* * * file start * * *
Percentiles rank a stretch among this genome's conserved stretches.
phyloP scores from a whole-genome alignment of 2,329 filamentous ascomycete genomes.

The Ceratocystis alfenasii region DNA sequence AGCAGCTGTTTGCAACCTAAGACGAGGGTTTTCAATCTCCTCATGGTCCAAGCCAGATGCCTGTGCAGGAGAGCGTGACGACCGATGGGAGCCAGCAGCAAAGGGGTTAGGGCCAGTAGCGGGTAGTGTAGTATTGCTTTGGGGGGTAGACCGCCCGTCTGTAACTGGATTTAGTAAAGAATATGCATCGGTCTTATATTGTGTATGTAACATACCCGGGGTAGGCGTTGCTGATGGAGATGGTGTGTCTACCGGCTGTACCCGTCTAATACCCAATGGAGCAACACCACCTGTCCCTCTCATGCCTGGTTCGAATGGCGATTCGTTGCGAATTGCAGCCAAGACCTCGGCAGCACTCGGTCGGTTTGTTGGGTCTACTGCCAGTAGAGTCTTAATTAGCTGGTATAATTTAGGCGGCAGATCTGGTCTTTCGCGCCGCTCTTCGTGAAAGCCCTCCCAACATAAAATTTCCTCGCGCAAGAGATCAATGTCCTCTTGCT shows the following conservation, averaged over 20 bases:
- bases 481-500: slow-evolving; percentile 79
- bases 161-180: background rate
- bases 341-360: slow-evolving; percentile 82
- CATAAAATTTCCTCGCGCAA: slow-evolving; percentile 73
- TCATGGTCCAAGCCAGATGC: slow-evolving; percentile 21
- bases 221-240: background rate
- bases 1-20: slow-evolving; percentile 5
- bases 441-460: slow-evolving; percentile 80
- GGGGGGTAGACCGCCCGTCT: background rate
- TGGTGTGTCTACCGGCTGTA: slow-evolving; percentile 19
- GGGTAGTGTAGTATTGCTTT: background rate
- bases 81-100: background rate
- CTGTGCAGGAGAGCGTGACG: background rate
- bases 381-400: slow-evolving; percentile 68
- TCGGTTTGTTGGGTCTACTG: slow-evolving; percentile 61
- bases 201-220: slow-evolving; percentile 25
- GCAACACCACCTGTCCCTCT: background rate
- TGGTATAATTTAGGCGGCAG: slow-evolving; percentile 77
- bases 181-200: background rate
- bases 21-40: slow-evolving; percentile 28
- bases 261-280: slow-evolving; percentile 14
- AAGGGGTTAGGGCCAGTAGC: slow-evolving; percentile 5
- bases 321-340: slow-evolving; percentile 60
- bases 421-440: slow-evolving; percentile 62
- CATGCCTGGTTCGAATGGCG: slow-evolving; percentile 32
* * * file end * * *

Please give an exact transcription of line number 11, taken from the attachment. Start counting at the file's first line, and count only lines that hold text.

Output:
- bases 441-460: slow-evolving; percentile 80